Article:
When you’re in the presence of Terrence Mann, you find yourself within reach of an energy — a vibe, perhaps — where you know this person standing before you is a creative reservoir of unknown depths.
A three-time Tony Award nominee (twice for “Best Actor,” once for “Best Featured Actor”), Mann has performed in small playhouses and renowned theatre companies up and down the Eastern Seaboard, with his numerous roles on Broadway bringing him international acclaim. He was Charles in “Pippin,” Javert in “Les Miserables,” Frank N. Furter in “The Rocky Horror Show,” the Beast in “Beauty and the Beast,” and Rum Tum Tugger in “Cats,” just to name a handful.
The newly hired principal of the newly formed Catamount School in Sylva won’t be new to the environment at Smoky Mountain High School, where the Catamount School is to be located.
Plans are crystallizing for a new middle school in Jackson County, but it’s a race against the clock for Western Carolina University and Jackson County Public Schools to meet the deadline for opening set by the General Assembly.
Western Carolina University will soon be opening a school serving primary grades — likely in Jackson County — after a state mandate passed this summer goes into effect.
A state program that’s set to lower Western Carolina University’s tuition to $500 per semester could have unintended consequences when it comes to the university’s summer programming.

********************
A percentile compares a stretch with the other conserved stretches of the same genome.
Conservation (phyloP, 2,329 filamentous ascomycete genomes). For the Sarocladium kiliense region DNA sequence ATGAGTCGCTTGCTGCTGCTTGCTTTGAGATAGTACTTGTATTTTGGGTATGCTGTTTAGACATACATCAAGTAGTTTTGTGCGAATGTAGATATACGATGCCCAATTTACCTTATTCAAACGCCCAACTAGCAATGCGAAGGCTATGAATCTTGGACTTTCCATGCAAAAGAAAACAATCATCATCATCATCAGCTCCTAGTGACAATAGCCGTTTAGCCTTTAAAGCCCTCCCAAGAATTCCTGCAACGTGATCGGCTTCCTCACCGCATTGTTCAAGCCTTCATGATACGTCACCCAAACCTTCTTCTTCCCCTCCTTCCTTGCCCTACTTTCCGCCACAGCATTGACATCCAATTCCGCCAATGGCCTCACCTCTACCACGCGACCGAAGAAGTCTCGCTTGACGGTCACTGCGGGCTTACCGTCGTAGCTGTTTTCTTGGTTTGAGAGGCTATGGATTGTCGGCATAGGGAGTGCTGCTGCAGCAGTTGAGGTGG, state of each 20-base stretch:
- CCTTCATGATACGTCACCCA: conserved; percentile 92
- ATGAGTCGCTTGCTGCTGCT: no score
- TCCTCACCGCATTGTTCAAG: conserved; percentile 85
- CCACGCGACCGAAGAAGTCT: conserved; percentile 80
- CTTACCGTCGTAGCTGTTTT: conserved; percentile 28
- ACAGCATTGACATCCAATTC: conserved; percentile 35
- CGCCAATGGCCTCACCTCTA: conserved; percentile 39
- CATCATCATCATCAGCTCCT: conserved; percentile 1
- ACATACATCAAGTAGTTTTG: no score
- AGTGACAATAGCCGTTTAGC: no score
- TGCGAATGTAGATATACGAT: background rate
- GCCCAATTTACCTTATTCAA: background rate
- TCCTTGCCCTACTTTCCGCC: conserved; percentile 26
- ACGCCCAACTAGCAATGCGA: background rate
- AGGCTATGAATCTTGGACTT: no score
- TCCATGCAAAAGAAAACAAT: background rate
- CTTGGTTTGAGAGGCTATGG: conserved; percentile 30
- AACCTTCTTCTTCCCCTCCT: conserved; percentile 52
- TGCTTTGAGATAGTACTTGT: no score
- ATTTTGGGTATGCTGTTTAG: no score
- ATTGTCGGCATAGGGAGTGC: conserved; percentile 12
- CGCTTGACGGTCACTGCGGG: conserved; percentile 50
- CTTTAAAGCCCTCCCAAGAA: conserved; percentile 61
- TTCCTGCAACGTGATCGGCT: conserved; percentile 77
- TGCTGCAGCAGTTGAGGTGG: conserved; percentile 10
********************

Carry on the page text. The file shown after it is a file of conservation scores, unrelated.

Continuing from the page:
Novels written by a Western Carolina University professor and by his former student are among the 147 titles in the running for the 2017 International Dublin Literary Award, widely acknowledged as one of the top — and most lucrative — honors in the publishing world.
Ron Rash, WCU’s Parris Distinguished Professor of Appalachian Culture, is nominated for his Above the Waterfall, while David Joy, who holds bachelor’s and master’s degrees from WCU, is among the nominees for his Where All Light Tends to Go.
The haunting final moments of the man at the helm of the worse naval disaster in U.S. history will be portrayed as Western Carolina University’s School of Stage and Screen presents “In the Soundless Awe,” a play co-written by Jayme McGhan, associate professor and director of the school.
The production, part of WCU’s Mainstage theater season, will be staged at Hoey Auditorium at 7:30 p.m. Wednesday, Nov. 16 through Saturday, Nov. 19, and at 3 p.m. Sunday, Nov. 20.
Haywood County listeners accustomed to tuning into 95.3 FM for their National Public Radio fix will have to look elsewhere on the dial after Asheville-based WCQS switches its Waynesville broadcast to 102.9 FM, beginning Friday, Nov. 18.
I’m entering hostile waters here, folks.
So, bear with me as I bring up this ideology I recently heard, which is that feminism and Islam are both “set on destroying the American way of life.”
Feminism is cancer. Patriarchy is good for everyone. The wage gap is a myth. Islam is not a religion of peace. Fat shaming works.